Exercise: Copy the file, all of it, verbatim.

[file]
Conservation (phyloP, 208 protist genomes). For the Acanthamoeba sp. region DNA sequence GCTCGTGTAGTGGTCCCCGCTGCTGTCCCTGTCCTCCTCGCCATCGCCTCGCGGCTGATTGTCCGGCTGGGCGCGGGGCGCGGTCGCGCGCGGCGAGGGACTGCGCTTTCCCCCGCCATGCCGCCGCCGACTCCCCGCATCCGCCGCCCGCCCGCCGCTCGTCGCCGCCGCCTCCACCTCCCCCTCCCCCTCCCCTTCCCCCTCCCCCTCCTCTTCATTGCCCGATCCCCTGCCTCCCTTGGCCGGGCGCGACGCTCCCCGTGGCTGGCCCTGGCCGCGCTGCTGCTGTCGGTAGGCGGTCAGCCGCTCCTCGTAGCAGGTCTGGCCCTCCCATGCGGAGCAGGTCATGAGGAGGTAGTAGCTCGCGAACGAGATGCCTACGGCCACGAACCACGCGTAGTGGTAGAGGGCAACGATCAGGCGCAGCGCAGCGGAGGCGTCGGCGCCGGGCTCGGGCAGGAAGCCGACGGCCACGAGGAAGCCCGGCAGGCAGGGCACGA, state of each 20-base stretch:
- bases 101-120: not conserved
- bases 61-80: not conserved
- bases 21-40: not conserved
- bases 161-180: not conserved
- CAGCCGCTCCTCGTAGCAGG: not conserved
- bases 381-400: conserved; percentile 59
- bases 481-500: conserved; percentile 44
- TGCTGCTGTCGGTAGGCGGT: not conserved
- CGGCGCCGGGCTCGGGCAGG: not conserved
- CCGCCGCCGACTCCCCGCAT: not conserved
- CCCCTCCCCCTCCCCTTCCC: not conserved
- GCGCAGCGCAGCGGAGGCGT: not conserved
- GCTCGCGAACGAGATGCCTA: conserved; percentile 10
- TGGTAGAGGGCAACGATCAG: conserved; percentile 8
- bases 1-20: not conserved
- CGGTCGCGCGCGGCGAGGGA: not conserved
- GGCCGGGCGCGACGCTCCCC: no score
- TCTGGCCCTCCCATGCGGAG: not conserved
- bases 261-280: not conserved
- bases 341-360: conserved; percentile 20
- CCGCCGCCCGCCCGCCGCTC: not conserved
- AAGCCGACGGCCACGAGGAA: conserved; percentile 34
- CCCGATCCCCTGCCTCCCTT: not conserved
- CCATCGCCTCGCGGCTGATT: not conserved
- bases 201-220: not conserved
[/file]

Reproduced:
Conservation (phyloP, 208 protist genomes). For the Acanthamoeba sp. region DNA sequence GCTCGTGTAGTGGTCCCCGCTGCTGTCCCTGTCCTCCTCGCCATCGCCTCGCGGCTGATTGTCCGGCTGGGCGCGGGGCGCGGTCGCGCGCGGCGAGGGACTGCGCTTTCCCCCGCCATGCCGCCGCCGACTCCCCGCATCCGCCGCCCGCCCGCCGCTCGTCGCCGCCGCCTCCACCTCCCCCTCCCCCTCCCCTTCCCCCTCCCCCTCCTCTTCATTGCCCGATCCCCTGCCTCCCTTGGCCGGGCGCGACGCTCCCCGTGGCTGGCCCTGGCCGCGCTGCTGCTGTCGGTAGGCGGTCAGCCGCTCCTCGTAGCAGGTCTGGCCCTCCCATGCGGAGCAGGTCATGAGGAGGTAGTAGCTCGCGAACGAGATGCCTACGGCCACGAACCACGCGTAGTGGTAGAGGGCAACGATCAGGCGCAGCGCAGCGGAGGCGTCGGCGCCGGGCTCGGGCAGGAAGCCGACGGCCACGAGGAAGCCCGGCAGGCAGGGCACGA, state of each 20-base stretch:
- bases 101-120: not conserved
- bases 61-80: not conserved
- bases 21-40: not conserved
- bases 161-180: not conserved
- CAGCCGCTCCTCGTAGCAGG: not conserved
- bases 381-400: conserved; percentile 59
- bases 481-500: conserved; percentile 44
- TGCTGCTGTCGGTAGGCGGT: not conserved
- CGGCGCCGGGCTCGGGCAGG: not conserved
- CCGCCGCCGACTCCCCGCAT: not conserved
- CCCCTCCCCCTCCCCTTCCC: not conserved
- GCGCAGCGCAGCGGAGGCGT: not conserved
- GCTCGCGAACGAGATGCCTA: conserved; percentile 10
- TGGTAGAGGGCAACGATCAG: conserved; percentile 8
- bases 1-20: not conserved
- CGGTCGCGCGCGGCGAGGGA: not conserved
- GGCCGGGCGCGACGCTCCCC: no score
- TCTGGCCCTCCCATGCGGAG: not conserved
- bases 261-280: not conserved
- bases 341-360: conserved; percentile 20
- CCGCCGCCCGCCCGCCGCTC: not conserved
- AAGCCGACGGCCACGAGGAA: conserved; percentile 34
- CCCGATCCCCTGCCTCCCTT: not conserved
- CCATCGCCTCGCGGCTGATT: not conserved
- bases 201-220: not conserved